This is an integrative course with two parts;

Part 1) Competitive Strategy: This part focuses on choices that impact the performance of the entire organization. The central questions we examine are:Why are some industries and firms more profitable than others? How do firms create competitive advantage? How does the choice of strategy drive organizational performance? How do firms manage scarce resources in the pursuit of strategic objectives? How do firms create unique and sustainable industry positions?

Part 2) Competing Through People: This part explores the mix of organizational practices and people that can be the basis of sustainable competitive advantage in the contemporary global business environment. Topics covered include cross-cultural issues in managing people; traditional and emerging models of organizations; organizational culture; leadership; employee skills and motivation; reward systems; and change management. Prerequisites: None

Global managers operate in an international economy that presents tremendous opportunities as well as risks. Globalization has dramatically expanded opportunities for international trade, investment, and economic development. At the same time, global managers have to deal with the prospect of trade wars, international financial crises, and intensified competition over markets and resources. In addition, international organizations such as the International Monetary Fund, World Trade Organization and World Bank Group have a direct impact on international business operations. The overall objective of this course is to develop analytical tools for understanding the rapidly changing and dynamic global political. With these tools, managers will be better prepared to anticipate the risks and take advantage of the opportunities they will encounter in the global economy. Prerequisites: None

TGM 506 COMMUNICATING and Negotiating IN A GLOBAL CONTEXT (3 credits)
In a dynamic and interactive format, this course presents a framework of models and skills for building communication performance in competitive global business settings. This course assists you in implementing strategies for mastering interpersonal encounters, including conflict resolution, in multicultural environments. We will not only examine theories of communication, but will place you in experiential situations in which you’ll develop valuable global management skills. Using cases, self-assessment questionnaires, multicultural team exercises and simulations, this course equips the global manager with the ability to solve problems and take advantage of opportunities in a multi-cultural world. Prerequisites: None

TGM 548 GLOBAL STRATEGY (2 credits)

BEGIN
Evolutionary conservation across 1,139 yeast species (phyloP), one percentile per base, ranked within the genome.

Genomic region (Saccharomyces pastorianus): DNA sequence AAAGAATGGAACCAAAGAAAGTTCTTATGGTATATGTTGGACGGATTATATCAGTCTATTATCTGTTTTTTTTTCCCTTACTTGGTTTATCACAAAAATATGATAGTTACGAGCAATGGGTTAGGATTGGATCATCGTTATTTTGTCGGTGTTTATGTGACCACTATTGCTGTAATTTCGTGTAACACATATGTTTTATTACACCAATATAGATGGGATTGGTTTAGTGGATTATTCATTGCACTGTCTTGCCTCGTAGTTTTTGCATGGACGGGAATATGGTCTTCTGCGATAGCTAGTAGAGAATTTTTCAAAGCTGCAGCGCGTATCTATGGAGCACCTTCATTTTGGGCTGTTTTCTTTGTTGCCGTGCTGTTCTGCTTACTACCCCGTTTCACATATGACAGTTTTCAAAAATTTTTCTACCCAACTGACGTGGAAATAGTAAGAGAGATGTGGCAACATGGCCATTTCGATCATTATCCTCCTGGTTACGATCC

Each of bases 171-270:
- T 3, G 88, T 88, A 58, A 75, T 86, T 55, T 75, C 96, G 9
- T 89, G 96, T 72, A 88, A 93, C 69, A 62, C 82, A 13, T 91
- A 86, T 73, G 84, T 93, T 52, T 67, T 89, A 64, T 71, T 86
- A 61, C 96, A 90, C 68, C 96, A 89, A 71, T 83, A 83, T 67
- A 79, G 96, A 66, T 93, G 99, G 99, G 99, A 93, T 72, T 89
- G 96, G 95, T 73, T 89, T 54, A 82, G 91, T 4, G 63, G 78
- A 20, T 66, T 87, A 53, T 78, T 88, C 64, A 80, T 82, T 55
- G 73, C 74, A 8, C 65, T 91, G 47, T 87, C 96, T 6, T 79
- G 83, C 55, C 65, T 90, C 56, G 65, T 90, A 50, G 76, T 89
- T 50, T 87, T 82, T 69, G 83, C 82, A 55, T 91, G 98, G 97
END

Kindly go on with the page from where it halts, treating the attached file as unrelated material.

This course focuses on how global firms create value, and covers topics ranging from country specific competitive advantage and the notion of distance, to alternative global strategy archetypes, and sources of competitive advantage for emerging market multinationals. The approach applies multiple decision-making tools and frameworks to untangle the complexities of managing in a global corporation. Prerequisites: TGM 504

TGM 548 GLOBAL STRATEGY (3 credits)
This course focuses on how global firms create value, and covers topics ranging from country specific competitive advantage and the notion of distance, to alternative global strategy archetypes, and sources of competitive advantage for emerging market multinationals. The approach applies multiple decision-making tools and frameworks to untangle the complexities of managing in a global corporation. Prerequisites: TGM 504

This is an introductory preparatory course exploring the profession and practice of organizational consulting in cross-cultural paradigms. The narrow view of consulting is limited to the field of private sector management consulting and those firms that are dedicated to its practice. A broader view acknowledges that mastery of the skills and practices required in planning, executing, and delivering a consulting project is useful to anyone considering a career in management, whether in the private, public, or social sectors while understanding the power dynamics in intercultural interactions. The goal of this course is to provide students with a global introduction to consulting as it is generally practiced across sectors. Students will pursue this goal through a variety of experiential modalities in addition to regular lectures, international case analyses, and class discussions. The experiential modalities will involve group projects, experiential exercises, and simulations. This course builds upon international programs in the core curriculum. Prerequisites: TGM 501, TGM 502, TGM 503, and TGM 504